– First published 10 May 2018 –
Los Alamos National Laboratory (LANL) will share production of plutonium pits with the Savannah River Site (SRS) in South Carolina, the Nuclear Weapons Council (NWC) and National Nuclear Security Administration (NNSA) announced Thursday.
LANL will maintain production of 30 plutonium pits per year, while the Savannah River Site in South Carolina will produce 50 pits per year, according to a decision made public Thursday by the NWC and the NNSA.
“To achieve DoD’s 80 pits per year requirement by 2030, NNSA’s recommended alternative repurposes the Mixed Oxide Fuel Fabrication Facility at SRS in South Carolina to produce plutonium pits while also maximizing pit production activities at LANL in New Mexico,” according to Thursday’s release.
“This two-prong approach – with at least 50 pits per year produced at SRS and at least 30 pits per year at LANL – is the best way to manage the cost, schedule, and risk of such a vital undertaking,” said Ellen M. Lord, the Under Secretary of Defense for Acquisition and Sustainment and the chair of the NWC, and Lisa E. Gordon-Hagerty, the Dept. of Energy Under Secretary for Nuclear Security and the administrator of the NNSA. . .
The NNSA was given a mandate by Congress to manufacture 80 plutonium pits per year by 2030 as part of a nuclear weapons modernization plan. . .
Nuclear Watch New Mexico criticized the decision as purely political.
“First, in Nuclear Watch’s view, this decision is in large part a political decision, designed to keep the congressional delegations of both New Mexico and South Carolina happy,” said Nuclear Watch Executive Director Jay Coghlan. … “South Carolina Senator Lindsay Graham was keeping the boondoggle Mixed Oxide (MOX) program on life support, and this pit production decision may help to mollify him.
Coghlan said he believes the split plan will ultimately fail.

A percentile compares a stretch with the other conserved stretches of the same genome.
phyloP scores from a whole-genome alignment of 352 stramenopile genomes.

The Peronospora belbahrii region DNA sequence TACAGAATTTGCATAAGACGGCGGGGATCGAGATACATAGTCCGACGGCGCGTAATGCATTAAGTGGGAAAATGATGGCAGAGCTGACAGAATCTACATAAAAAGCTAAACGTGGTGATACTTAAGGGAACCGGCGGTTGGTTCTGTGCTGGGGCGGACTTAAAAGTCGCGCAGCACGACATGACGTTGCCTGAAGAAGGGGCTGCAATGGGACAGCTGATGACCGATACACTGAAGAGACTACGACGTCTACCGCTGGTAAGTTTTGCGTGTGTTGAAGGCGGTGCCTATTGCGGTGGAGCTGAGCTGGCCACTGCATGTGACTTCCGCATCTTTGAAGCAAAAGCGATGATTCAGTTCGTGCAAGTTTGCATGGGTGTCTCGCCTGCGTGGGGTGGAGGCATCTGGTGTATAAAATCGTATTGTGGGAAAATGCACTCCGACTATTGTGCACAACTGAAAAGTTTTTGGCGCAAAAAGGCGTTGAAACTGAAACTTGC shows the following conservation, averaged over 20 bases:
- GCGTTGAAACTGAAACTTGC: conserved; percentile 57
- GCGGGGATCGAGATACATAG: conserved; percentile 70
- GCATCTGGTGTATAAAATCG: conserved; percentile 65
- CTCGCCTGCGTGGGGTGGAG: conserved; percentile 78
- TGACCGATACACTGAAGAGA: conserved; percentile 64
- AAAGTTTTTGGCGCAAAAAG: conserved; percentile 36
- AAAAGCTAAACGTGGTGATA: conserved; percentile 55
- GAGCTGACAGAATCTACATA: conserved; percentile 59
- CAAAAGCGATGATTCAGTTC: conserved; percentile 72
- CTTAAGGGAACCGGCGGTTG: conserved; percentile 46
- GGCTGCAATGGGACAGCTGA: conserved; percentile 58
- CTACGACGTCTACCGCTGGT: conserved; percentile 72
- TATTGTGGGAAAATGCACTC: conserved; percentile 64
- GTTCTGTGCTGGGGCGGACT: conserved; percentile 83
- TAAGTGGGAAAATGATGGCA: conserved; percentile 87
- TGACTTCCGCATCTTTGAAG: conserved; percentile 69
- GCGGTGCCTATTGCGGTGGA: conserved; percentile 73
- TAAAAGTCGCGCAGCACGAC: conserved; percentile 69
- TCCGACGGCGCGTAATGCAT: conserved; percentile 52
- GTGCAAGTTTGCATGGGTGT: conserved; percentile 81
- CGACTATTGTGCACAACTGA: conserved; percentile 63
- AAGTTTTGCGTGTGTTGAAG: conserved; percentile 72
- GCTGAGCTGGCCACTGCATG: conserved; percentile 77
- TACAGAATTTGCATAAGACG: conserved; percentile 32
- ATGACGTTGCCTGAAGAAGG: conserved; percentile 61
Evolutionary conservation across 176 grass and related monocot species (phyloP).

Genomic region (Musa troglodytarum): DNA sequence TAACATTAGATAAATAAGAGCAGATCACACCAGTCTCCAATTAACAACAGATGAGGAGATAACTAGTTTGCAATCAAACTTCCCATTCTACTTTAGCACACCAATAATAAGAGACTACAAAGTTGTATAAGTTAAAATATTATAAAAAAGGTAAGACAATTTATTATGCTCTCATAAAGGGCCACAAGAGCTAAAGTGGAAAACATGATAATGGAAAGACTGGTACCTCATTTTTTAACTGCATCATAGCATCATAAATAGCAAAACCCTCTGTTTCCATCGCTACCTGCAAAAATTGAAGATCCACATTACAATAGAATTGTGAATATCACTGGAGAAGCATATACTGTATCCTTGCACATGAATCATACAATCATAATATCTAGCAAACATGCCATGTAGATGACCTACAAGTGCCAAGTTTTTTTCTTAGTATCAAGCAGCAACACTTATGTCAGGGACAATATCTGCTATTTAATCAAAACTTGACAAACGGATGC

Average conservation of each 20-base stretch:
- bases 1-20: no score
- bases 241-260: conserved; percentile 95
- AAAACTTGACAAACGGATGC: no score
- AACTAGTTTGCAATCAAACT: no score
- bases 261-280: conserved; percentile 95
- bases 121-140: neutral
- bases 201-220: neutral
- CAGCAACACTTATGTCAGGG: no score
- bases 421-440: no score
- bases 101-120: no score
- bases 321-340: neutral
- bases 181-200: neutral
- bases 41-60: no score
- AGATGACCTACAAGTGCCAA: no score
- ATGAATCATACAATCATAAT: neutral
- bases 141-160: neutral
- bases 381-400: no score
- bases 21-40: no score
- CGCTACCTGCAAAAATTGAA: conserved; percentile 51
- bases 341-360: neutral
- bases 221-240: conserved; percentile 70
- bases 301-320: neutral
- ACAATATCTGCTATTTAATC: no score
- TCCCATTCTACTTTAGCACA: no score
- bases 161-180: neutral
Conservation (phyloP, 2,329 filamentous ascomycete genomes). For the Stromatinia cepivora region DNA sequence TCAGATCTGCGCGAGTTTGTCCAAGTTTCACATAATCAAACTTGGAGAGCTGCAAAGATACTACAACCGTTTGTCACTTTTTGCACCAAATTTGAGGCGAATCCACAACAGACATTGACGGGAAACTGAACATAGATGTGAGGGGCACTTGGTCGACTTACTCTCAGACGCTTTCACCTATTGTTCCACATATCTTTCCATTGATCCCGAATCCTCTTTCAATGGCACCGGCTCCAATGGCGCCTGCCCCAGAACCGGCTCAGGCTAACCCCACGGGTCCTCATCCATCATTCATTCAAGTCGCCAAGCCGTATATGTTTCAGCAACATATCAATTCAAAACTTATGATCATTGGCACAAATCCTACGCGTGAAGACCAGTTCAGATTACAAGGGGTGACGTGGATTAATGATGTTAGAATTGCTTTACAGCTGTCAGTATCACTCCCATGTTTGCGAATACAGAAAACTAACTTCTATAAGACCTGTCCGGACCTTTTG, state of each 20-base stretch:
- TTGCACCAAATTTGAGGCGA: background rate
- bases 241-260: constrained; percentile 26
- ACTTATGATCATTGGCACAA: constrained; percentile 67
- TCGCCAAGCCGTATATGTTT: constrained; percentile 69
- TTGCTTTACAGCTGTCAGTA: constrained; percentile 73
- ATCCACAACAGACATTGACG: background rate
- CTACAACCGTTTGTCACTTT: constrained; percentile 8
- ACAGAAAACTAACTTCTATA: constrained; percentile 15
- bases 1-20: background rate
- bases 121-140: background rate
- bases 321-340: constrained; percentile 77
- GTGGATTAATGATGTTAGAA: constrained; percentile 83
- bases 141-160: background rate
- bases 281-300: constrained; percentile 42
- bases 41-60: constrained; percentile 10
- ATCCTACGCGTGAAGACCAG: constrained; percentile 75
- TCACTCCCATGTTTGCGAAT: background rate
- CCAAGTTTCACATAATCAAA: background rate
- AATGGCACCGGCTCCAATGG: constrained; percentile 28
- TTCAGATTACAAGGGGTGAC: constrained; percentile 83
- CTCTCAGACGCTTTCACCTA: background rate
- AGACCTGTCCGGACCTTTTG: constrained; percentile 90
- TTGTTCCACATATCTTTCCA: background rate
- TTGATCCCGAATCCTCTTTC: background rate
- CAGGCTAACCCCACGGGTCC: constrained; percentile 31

“NNSA has already tried four times to expand plutonium pit production,” Coghlan said. “But … we remain confident it too will fall apart, because of its enormous financial and environmental costs and the fact that expanded plutonium pit production is simply not needed for the existing nuclear weapons stockpile. We think the American public will reject new-design nuclear weapons, which is what this expanded pit production decision is really all about.”
Greg Mello, executive director of the Los Alamos Study Group, took a more pragmatic view.
“NNSA’s decision appears to be a rational one within the limits of existing law,” Mello said. “LANL can’t handle the industrial mission and there was always going to be an overlap between small pit production at LANL and the establishment of any new production site.”
“Pit production isn’t needed for decades, even for a large arsenal, but Congress has demanded it, so the bulk of the work will leave LANL. The R and D (research and development) work will stay behind. This transition is many years down the road. Pit production will always be difficult, expensive and dangerous wherever it’s done.”
[ Editor’s note: While the need for pit production can be socially debated, the transfer of pit manufacturing expertise from one generation of technicians to the next involves a lengthy and sophisticated apprenticeship, supported by funding and facilities not found in academia. ]
A fact sheet about the decision can be found here.
Read more: NNSA Announces decision
U.S. Senators Tom Udall (D-N.M.) and Martin Heinrich (D-N.M.) and U.S. Representatives Ben Ray Luján (D-N.M.) and Michelle Lujan Grisham (D-N.M.) released the following statement Thursday in response to the NNSA’s recommended alternative for recapitalization of plutonium pit production announced Thursday:
“While we are pleased that Los Alamos National Laboratory will remain the Research & Development Plutonium Center of Excellence and will be allowed to expand their plutonium pit production capability with a new multi-billion investment, halting the long-planned modular expansion of LANL’s facilities for plutonium pit production will set back our military’s life extension programs and stretch the Lab’s existing facilities and workforce to its limits.
“In the same week the Trump Administration green-lighted Iran’s nuclear weapons program – they are suggesting setting back modernizing our own – an effort that is essential for safety, security and reliability. . .”
Read more: LA Daily Post